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High income earning “blokes” don’t need tax cuts… families need cheaper childcare

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Increased public funding for child care is nearly 20 times more effective at creating jobs than a tax cut of the same size according to new modelling released by The Australia Institute today.

The new report entitled ‘A comparison of the economic impacts of income tax cuts and childcare spending’ by Dr Janine Dixon, Senior Research Fellow at Victoria University’s Centre of Policy Studies, compares the cost, employment creation and impact on GDP of increased spending on child care and income tax cuts.

It has found almost 450,000 Australians with children under the age of 5 would like to work more hours and if these parents worked an extra 10 hours a week, by 2030 the GDP would be $15 billion a year bigger. So if the Government spent an extra $2.8 billion on childcare, this would create around 135,000 additional jobs per year by 2030, a similar spend on tax cuts would create less than 10,000 jobs.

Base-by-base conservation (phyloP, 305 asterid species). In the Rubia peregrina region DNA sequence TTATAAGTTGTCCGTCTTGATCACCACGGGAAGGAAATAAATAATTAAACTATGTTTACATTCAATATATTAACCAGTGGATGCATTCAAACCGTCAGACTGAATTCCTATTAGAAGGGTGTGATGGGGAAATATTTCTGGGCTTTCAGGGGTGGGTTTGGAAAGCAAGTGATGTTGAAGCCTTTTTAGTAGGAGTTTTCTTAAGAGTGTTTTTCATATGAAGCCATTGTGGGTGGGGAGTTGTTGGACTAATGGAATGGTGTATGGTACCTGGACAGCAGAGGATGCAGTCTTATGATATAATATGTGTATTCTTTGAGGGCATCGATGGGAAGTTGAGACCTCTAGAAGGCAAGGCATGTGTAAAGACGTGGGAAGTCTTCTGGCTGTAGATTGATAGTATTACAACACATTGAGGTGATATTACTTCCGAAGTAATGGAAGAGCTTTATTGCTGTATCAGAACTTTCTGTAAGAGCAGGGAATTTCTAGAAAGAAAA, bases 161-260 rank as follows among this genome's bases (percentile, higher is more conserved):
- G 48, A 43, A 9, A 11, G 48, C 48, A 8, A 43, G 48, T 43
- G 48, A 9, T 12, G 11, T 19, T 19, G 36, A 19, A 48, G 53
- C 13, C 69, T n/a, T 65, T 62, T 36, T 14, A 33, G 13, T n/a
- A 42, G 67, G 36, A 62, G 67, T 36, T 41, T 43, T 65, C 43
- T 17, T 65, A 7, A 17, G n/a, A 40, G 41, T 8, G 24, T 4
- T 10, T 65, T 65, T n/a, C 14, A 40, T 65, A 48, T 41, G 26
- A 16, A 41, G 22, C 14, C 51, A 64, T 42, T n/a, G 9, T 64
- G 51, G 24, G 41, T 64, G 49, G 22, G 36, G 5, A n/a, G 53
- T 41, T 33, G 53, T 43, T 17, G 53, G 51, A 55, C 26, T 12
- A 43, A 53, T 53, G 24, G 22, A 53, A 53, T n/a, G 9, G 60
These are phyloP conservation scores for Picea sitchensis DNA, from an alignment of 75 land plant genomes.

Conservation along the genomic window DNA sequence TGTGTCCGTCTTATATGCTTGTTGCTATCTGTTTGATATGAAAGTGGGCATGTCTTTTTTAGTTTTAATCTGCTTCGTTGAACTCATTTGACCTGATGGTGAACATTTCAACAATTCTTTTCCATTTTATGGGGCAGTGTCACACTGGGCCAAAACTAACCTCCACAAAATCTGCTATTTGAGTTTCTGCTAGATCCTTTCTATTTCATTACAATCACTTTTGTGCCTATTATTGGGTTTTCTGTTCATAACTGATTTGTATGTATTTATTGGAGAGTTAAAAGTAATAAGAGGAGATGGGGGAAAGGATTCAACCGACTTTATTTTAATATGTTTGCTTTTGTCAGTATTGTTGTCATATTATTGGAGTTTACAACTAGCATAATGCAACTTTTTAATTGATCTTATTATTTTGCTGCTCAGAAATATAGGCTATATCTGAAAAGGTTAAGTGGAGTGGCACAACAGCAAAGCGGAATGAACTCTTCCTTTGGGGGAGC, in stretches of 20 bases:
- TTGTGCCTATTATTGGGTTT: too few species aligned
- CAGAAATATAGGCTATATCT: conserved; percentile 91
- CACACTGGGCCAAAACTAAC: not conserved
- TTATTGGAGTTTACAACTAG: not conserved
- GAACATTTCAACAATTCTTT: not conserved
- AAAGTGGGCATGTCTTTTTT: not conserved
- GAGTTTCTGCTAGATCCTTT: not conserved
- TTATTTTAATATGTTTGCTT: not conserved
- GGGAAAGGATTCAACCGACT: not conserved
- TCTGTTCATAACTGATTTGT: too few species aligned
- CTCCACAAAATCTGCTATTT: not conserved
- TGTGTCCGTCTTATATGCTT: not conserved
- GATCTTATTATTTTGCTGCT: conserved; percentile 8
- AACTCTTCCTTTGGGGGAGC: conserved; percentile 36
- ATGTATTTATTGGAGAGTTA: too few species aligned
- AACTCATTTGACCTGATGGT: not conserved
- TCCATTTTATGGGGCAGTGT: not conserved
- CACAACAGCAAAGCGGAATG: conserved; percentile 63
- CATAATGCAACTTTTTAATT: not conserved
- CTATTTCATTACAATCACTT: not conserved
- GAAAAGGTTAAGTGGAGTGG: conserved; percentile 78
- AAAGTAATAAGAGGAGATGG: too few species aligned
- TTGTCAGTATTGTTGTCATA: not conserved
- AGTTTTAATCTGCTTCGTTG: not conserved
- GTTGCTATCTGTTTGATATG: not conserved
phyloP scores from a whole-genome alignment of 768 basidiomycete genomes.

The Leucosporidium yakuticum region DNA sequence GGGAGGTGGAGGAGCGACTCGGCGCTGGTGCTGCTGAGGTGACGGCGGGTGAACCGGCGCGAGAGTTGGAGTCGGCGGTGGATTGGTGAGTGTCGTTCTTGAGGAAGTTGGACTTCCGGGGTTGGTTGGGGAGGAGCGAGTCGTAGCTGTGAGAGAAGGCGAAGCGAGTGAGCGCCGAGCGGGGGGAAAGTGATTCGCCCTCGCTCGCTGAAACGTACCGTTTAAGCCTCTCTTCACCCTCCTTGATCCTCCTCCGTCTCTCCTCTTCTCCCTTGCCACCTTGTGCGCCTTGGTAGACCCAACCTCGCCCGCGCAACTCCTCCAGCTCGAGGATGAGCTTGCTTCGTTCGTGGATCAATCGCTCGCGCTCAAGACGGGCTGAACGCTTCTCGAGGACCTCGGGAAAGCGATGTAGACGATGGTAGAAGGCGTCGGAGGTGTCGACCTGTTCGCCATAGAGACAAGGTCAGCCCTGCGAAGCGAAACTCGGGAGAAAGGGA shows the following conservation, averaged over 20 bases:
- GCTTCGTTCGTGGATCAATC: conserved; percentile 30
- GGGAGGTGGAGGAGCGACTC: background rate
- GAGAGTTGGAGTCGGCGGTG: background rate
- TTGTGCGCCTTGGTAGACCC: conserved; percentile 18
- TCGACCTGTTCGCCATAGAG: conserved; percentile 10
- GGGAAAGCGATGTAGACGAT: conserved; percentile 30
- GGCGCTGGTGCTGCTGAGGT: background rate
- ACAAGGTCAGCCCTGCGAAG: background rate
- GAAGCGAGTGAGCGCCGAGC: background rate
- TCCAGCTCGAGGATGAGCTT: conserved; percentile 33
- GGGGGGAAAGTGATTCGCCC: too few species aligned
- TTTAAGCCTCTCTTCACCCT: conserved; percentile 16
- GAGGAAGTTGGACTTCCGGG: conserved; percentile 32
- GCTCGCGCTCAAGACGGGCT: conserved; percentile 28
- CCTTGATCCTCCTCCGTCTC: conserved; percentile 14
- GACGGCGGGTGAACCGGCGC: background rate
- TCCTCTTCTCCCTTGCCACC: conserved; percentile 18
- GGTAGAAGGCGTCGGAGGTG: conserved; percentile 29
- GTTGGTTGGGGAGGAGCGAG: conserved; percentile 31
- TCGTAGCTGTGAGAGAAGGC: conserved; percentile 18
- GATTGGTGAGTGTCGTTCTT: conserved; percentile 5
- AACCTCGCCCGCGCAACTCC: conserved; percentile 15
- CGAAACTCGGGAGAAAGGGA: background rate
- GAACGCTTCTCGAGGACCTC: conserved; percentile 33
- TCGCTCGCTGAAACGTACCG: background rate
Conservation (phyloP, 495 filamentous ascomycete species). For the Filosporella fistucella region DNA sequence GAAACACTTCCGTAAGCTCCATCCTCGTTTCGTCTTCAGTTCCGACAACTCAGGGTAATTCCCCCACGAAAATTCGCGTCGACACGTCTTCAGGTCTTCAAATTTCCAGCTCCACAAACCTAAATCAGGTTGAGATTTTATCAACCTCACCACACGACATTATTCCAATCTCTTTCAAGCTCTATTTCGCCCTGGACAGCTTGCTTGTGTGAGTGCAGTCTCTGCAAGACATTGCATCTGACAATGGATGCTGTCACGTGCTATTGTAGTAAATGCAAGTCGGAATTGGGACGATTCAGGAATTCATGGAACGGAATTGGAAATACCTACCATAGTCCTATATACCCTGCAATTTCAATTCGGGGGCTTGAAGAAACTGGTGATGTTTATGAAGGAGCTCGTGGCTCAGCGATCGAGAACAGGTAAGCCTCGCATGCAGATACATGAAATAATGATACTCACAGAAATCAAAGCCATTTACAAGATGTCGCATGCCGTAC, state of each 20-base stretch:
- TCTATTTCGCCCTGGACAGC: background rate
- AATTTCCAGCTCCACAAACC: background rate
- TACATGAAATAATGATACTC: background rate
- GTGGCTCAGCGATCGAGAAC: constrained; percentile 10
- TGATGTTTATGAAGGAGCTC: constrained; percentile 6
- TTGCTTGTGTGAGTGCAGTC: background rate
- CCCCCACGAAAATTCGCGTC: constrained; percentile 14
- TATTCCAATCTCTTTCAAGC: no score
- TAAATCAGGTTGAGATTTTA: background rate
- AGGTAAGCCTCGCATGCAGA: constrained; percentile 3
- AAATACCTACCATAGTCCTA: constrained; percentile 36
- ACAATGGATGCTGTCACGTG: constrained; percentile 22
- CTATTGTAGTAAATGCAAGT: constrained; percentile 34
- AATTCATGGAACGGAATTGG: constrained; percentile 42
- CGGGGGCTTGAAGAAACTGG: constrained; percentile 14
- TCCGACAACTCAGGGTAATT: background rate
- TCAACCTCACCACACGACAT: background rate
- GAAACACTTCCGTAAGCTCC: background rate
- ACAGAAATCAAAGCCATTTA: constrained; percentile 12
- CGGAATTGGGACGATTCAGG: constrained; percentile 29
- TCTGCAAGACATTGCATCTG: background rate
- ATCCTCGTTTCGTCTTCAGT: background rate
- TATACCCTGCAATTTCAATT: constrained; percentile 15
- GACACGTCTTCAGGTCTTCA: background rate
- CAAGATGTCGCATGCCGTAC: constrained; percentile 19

Chief Economist at the Australia Institute Dr Richard Denniss told Oliver Peterson giving a high income earner tax cuts doesn’t really help the economy in the long term.

“Giving tax cuts to high income earners, most of who are blokes and most of who already work full time – that can’t really give them much incentive to work more because they already work full time.

“But spend the same money on childcare, create jobs directly, help a whole bunch of other people go and get more work and then those people go and spend their money in the economy as well.”

Peterson adds that childcare should be viewed as an extension of a child’s education.

Listen to the full interview: